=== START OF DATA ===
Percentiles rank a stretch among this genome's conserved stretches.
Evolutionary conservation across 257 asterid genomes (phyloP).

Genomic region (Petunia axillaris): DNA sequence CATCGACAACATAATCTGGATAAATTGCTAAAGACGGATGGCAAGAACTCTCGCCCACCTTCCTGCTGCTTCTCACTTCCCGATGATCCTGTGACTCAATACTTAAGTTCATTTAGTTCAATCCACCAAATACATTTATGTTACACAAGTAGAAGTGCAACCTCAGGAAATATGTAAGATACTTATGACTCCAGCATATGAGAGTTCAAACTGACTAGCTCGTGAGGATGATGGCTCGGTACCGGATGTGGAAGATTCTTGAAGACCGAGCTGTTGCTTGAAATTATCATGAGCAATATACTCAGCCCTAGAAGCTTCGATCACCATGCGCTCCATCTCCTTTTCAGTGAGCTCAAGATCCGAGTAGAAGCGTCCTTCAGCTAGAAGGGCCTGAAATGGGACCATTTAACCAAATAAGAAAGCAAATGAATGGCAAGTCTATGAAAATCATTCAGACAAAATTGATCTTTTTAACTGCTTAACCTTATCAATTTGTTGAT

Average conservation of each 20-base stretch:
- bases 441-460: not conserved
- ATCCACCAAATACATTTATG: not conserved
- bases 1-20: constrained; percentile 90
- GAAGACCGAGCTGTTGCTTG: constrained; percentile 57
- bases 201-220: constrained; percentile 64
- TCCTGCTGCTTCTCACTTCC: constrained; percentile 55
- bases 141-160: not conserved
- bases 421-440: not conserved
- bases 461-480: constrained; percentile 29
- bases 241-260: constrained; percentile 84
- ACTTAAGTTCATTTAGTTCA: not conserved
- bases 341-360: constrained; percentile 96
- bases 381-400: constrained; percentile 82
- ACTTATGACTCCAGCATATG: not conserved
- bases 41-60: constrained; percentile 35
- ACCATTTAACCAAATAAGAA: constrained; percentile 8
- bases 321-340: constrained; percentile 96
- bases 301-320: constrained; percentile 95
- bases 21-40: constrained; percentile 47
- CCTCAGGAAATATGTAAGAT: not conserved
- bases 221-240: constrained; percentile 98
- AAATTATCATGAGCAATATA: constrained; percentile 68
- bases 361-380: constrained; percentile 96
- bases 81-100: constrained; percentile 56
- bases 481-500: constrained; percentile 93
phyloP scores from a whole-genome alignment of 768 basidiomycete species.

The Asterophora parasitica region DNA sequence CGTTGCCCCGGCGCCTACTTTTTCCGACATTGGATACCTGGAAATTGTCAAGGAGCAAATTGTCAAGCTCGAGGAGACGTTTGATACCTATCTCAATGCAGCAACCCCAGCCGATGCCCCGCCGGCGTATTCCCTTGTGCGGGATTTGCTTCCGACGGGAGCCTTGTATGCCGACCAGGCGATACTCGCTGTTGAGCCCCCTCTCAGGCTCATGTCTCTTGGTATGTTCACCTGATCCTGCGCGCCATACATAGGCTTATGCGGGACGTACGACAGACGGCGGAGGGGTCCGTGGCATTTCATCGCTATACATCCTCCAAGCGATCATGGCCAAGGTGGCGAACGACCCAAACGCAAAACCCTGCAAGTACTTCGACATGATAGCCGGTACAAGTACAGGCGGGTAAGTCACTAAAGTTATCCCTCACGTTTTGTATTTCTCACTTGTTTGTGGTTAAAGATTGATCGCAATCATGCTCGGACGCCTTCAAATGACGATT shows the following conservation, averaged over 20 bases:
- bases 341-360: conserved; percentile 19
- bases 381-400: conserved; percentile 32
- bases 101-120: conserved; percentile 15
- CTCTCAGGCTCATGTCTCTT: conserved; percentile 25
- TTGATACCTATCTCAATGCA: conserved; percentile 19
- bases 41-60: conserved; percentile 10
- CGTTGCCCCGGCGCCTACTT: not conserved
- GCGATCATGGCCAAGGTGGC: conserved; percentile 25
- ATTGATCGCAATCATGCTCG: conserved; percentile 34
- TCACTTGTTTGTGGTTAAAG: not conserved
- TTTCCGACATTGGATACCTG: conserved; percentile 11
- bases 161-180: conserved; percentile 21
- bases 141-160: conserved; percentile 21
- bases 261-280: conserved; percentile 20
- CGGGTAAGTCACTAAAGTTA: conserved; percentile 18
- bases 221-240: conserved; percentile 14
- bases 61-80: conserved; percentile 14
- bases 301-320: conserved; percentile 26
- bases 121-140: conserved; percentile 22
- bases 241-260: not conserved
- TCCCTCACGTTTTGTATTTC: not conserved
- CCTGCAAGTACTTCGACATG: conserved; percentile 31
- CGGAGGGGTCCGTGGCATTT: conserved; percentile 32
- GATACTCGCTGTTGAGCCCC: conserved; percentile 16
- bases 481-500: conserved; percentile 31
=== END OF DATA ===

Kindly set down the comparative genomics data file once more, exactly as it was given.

Percentiles rank a stretch among this genome's conserved stretches.
Evolutionary conservation across 257 asterid genomes (phyloP).

Genomic region (Petunia axillaris): DNA sequence CATCGACAACATAATCTGGATAAATTGCTAAAGACGGATGGCAAGAACTCTCGCCCACCTTCCTGCTGCTTCTCACTTCCCGATGATCCTGTGACTCAATACTTAAGTTCATTTAGTTCAATCCACCAAATACATTTATGTTACACAAGTAGAAGTGCAACCTCAGGAAATATGTAAGATACTTATGACTCCAGCATATGAGAGTTCAAACTGACTAGCTCGTGAGGATGATGGCTCGGTACCGGATGTGGAAGATTCTTGAAGACCGAGCTGTTGCTTGAAATTATCATGAGCAATATACTCAGCCCTAGAAGCTTCGATCACCATGCGCTCCATCTCCTTTTCAGTGAGCTCAAGATCCGAGTAGAAGCGTCCTTCAGCTAGAAGGGCCTGAAATGGGACCATTTAACCAAATAAGAAAGCAAATGAATGGCAAGTCTATGAAAATCATTCAGACAAAATTGATCTTTTTAACTGCTTAACCTTATCAATTTGTTGAT

Average conservation of each 20-base stretch:
- bases 441-460: not conserved
- ATCCACCAAATACATTTATG: not conserved
- bases 1-20: constrained; percentile 90
- GAAGACCGAGCTGTTGCTTG: constrained; percentile 57
- bases 201-220: constrained; percentile 64
- TCCTGCTGCTTCTCACTTCC: constrained; percentile 55
- bases 141-160: not conserved
- bases 421-440: not conserved
- bases 461-480: constrained; percentile 29
- bases 241-260: constrained; percentile 84
- ACTTAAGTTCATTTAGTTCA: not conserved
- bases 341-360: constrained; percentile 96
- bases 381-400: constrained; percentile 82
- ACTTATGACTCCAGCATATG: not conserved
- bases 41-60: constrained; percentile 35
- ACCATTTAACCAAATAAGAA: constrained; percentile 8
- bases 321-340: constrained; percentile 96
- bases 301-320: constrained; percentile 95
- bases 21-40: constrained; percentile 47
- CCTCAGGAAATATGTAAGAT: not conserved
- bases 221-240: constrained; percentile 98
- AAATTATCATGAGCAATATA: constrained; percentile 68
- bases 361-380: constrained; percentile 96
- bases 81-100: constrained; percentile 56
- bases 481-500: constrained; percentile 93
phyloP scores from a whole-genome alignment of 768 basidiomycete species.

The Asterophora parasitica region DNA sequence CGTTGCCCCGGCGCCTACTTTTTCCGACATTGGATACCTGGAAATTGTCAAGGAGCAAATTGTCAAGCTCGAGGAGACGTTTGATACCTATCTCAATGCAGCAACCCCAGCCGATGCCCCGCCGGCGTATTCCCTTGTGCGGGATTTGCTTCCGACGGGAGCCTTGTATGCCGACCAGGCGATACTCGCTGTTGAGCCCCCTCTCAGGCTCATGTCTCTTGGTATGTTCACCTGATCCTGCGCGCCATACATAGGCTTATGCGGGACGTACGACAGACGGCGGAGGGGTCCGTGGCATTTCATCGCTATACATCCTCCAAGCGATCATGGCCAAGGTGGCGAACGACCCAAACGCAAAACCCTGCAAGTACTTCGACATGATAGCCGGTACAAGTACAGGCGGGTAAGTCACTAAAGTTATCCCTCACGTTTTGTATTTCTCACTTGTTTGTGGTTAAAGATTGATCGCAATCATGCTCGGACGCCTTCAAATGACGATT shows the following conservation, averaged over 20 bases:
- bases 341-360: conserved; percentile 19
- bases 381-400: conserved; percentile 32
- bases 101-120: conserved; percentile 15
- CTCTCAGGCTCATGTCTCTT: conserved; percentile 25
- TTGATACCTATCTCAATGCA: conserved; percentile 19
- bases 41-60: conserved; percentile 10
- CGTTGCCCCGGCGCCTACTT: not conserved
- GCGATCATGGCCAAGGTGGC: conserved; percentile 25
- ATTGATCGCAATCATGCTCG: conserved; percentile 34
- TCACTTGTTTGTGGTTAAAG: not conserved
- TTTCCGACATTGGATACCTG: conserved; percentile 11
- bases 161-180: conserved; percentile 21
- bases 141-160: conserved; percentile 21
- bases 261-280: conserved; percentile 20
- CGGGTAAGTCACTAAAGTTA: conserved; percentile 18
- bases 221-240: conserved; percentile 14
- bases 61-80: conserved; percentile 14
- bases 301-320: conserved; percentile 26
- bases 121-140: conserved; percentile 22
- bases 241-260: not conserved
- TCCCTCACGTTTTGTATTTC: not conserved
- CCTGCAAGTACTTCGACATG: conserved; percentile 31
- CGGAGGGGTCCGTGGCATTT: conserved; percentile 32
- GATACTCGCTGTTGAGCCCC: conserved; percentile 16
- bases 481-500: conserved; percentile 31